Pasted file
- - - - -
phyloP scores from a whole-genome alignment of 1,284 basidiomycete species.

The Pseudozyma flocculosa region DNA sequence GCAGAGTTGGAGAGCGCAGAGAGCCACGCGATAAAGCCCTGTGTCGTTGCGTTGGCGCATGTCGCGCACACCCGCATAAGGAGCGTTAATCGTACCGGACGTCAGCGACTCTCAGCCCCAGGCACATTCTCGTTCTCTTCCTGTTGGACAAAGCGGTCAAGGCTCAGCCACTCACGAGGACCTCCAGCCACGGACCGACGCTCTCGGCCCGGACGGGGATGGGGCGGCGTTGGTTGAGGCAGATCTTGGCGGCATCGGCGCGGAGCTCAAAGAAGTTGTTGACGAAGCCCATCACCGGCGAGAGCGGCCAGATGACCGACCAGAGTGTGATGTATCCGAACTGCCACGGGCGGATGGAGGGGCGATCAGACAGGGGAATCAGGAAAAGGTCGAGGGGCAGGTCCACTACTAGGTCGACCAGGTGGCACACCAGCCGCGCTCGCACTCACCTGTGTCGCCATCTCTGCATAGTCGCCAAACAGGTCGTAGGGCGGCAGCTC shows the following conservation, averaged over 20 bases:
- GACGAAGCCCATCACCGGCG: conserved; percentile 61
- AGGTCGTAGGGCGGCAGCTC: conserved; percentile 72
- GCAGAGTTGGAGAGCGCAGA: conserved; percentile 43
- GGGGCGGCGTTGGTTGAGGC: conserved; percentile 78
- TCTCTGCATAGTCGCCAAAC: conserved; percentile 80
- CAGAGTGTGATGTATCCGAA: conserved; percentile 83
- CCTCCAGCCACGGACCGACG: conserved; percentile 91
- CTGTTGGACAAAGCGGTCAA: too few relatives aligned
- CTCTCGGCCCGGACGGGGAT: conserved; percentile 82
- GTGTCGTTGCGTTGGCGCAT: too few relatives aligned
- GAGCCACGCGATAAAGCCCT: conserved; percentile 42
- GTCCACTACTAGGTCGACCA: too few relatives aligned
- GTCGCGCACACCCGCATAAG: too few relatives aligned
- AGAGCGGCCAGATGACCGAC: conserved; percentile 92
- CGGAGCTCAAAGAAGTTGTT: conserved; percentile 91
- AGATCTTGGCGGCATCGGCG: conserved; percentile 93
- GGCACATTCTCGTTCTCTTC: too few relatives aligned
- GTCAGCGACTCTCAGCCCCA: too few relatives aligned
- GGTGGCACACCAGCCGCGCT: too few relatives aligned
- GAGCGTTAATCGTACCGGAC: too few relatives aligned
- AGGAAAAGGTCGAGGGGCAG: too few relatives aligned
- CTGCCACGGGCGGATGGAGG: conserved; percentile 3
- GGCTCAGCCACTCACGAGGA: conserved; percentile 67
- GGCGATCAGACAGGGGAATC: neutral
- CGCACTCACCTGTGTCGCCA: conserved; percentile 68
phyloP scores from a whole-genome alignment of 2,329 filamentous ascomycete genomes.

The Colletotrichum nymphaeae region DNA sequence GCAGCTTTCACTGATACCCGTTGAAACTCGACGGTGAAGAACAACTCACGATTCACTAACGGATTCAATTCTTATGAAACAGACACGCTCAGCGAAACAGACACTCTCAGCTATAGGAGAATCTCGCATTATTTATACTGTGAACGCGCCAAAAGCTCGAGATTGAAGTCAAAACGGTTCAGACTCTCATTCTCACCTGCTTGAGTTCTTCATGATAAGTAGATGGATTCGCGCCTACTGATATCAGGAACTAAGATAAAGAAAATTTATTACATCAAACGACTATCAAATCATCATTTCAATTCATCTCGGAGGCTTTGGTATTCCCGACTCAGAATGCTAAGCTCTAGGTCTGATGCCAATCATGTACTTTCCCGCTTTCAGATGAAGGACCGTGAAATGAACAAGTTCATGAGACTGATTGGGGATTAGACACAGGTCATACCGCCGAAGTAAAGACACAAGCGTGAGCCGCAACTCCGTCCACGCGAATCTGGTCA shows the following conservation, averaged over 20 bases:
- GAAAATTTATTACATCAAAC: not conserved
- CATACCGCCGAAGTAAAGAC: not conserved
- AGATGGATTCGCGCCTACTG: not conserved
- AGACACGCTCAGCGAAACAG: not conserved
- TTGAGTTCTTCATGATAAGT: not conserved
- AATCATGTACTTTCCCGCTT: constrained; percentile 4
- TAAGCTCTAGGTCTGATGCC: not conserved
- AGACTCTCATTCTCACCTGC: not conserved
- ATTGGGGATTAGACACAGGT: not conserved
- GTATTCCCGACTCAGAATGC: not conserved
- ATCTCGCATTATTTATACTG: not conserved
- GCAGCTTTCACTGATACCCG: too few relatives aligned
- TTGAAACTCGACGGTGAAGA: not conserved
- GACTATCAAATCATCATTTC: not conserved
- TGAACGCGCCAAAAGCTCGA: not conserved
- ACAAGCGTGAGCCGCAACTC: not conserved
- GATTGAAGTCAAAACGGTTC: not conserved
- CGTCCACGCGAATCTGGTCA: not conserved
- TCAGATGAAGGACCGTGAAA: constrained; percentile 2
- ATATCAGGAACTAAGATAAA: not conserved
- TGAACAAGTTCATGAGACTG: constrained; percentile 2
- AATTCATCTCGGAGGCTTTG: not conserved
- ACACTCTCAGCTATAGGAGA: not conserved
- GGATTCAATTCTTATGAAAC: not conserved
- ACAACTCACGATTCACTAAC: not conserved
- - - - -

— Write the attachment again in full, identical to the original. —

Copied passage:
phyloP scores from a whole-genome alignment of 1,284 basidiomycete species.

The Pseudozyma flocculosa region DNA sequence GCAGAGTTGGAGAGCGCAGAGAGCCACGCGATAAAGCCCTGTGTCGTTGCGTTGGCGCATGTCGCGCACACCCGCATAAGGAGCGTTAATCGTACCGGACGTCAGCGACTCTCAGCCCCAGGCACATTCTCGTTCTCTTCCTGTTGGACAAAGCGGTCAAGGCTCAGCCACTCACGAGGACCTCCAGCCACGGACCGACGCTCTCGGCCCGGACGGGGATGGGGCGGCGTTGGTTGAGGCAGATCTTGGCGGCATCGGCGCGGAGCTCAAAGAAGTTGTTGACGAAGCCCATCACCGGCGAGAGCGGCCAGATGACCGACCAGAGTGTGATGTATCCGAACTGCCACGGGCGGATGGAGGGGCGATCAGACAGGGGAATCAGGAAAAGGTCGAGGGGCAGGTCCACTACTAGGTCGACCAGGTGGCACACCAGCCGCGCTCGCACTCACCTGTGTCGCCATCTCTGCATAGTCGCCAAACAGGTCGTAGGGCGGCAGCTC shows the following conservation, averaged over 20 bases:
- GACGAAGCCCATCACCGGCG: conserved; percentile 61
- AGGTCGTAGGGCGGCAGCTC: conserved; percentile 72
- GCAGAGTTGGAGAGCGCAGA: conserved; percentile 43
- GGGGCGGCGTTGGTTGAGGC: conserved; percentile 78
- TCTCTGCATAGTCGCCAAAC: conserved; percentile 80
- CAGAGTGTGATGTATCCGAA: conserved; percentile 83
- CCTCCAGCCACGGACCGACG: conserved; percentile 91
- CTGTTGGACAAAGCGGTCAA: too few relatives aligned
- CTCTCGGCCCGGACGGGGAT: conserved; percentile 82
- GTGTCGTTGCGTTGGCGCAT: too few relatives aligned
- GAGCCACGCGATAAAGCCCT: conserved; percentile 42
- GTCCACTACTAGGTCGACCA: too few relatives aligned
- GTCGCGCACACCCGCATAAG: too few relatives aligned
- AGAGCGGCCAGATGACCGAC: conserved; percentile 92
- CGGAGCTCAAAGAAGTTGTT: conserved; percentile 91
- AGATCTTGGCGGCATCGGCG: conserved; percentile 93
- GGCACATTCTCGTTCTCTTC: too few relatives aligned
- GTCAGCGACTCTCAGCCCCA: too few relatives aligned
- GGTGGCACACCAGCCGCGCT: too few relatives aligned
- GAGCGTTAATCGTACCGGAC: too few relatives aligned
- AGGAAAAGGTCGAGGGGCAG: too few relatives aligned
- CTGCCACGGGCGGATGGAGG: conserved; percentile 3
- GGCTCAGCCACTCACGAGGA: conserved; percentile 67
- GGCGATCAGACAGGGGAATC: neutral
- CGCACTCACCTGTGTCGCCA: conserved; percentile 68
phyloP scores from a whole-genome alignment of 2,329 filamentous ascomycete genomes.

The Colletotrichum nymphaeae region DNA sequence GCAGCTTTCACTGATACCCGTTGAAACTCGACGGTGAAGAACAACTCACGATTCACTAACGGATTCAATTCTTATGAAACAGACACGCTCAGCGAAACAGACACTCTCAGCTATAGGAGAATCTCGCATTATTTATACTGTGAACGCGCCAAAAGCTCGAGATTGAAGTCAAAACGGTTCAGACTCTCATTCTCACCTGCTTGAGTTCTTCATGATAAGTAGATGGATTCGCGCCTACTGATATCAGGAACTAAGATAAAGAAAATTTATTACATCAAACGACTATCAAATCATCATTTCAATTCATCTCGGAGGCTTTGGTATTCCCGACTCAGAATGCTAAGCTCTAGGTCTGATGCCAATCATGTACTTTCCCGCTTTCAGATGAAGGACCGTGAAATGAACAAGTTCATGAGACTGATTGGGGATTAGACACAGGTCATACCGCCGAAGTAAAGACACAAGCGTGAGCCGCAACTCCGTCCACGCGAATCTGGTCA shows the following conservation, averaged over 20 bases:
- GAAAATTTATTACATCAAAC: not conserved
- CATACCGCCGAAGTAAAGAC: not conserved
- AGATGGATTCGCGCCTACTG: not conserved
- AGACACGCTCAGCGAAACAG: not conserved
- TTGAGTTCTTCATGATAAGT: not conserved
- AATCATGTACTTTCCCGCTT: constrained; percentile 4
- TAAGCTCTAGGTCTGATGCC: not conserved
- AGACTCTCATTCTCACCTGC: not conserved
- ATTGGGGATTAGACACAGGT: not conserved
- GTATTCCCGACTCAGAATGC: not conserved
- ATCTCGCATTATTTATACTG: not conserved
- GCAGCTTTCACTGATACCCG: too few relatives aligned
- TTGAAACTCGACGGTGAAGA: not conserved
- GACTATCAAATCATCATTTC: not conserved
- TGAACGCGCCAAAAGCTCGA: not conserved
- ACAAGCGTGAGCCGCAACTC: not conserved
- GATTGAAGTCAAAACGGTTC: not conserved
- CGTCCACGCGAATCTGGTCA: not conserved
- TCAGATGAAGGACCGTGAAA: constrained; percentile 2
- ATATCAGGAACTAAGATAAA: not conserved
- TGAACAAGTTCATGAGACTG: constrained; percentile 2
- AATTCATCTCGGAGGCTTTG: not conserved
- ACACTCTCAGCTATAGGAGA: not conserved
- GGATTCAATTCTTATGAAAC: not conserved
- ACAACTCACGATTCACTAAC: not conserved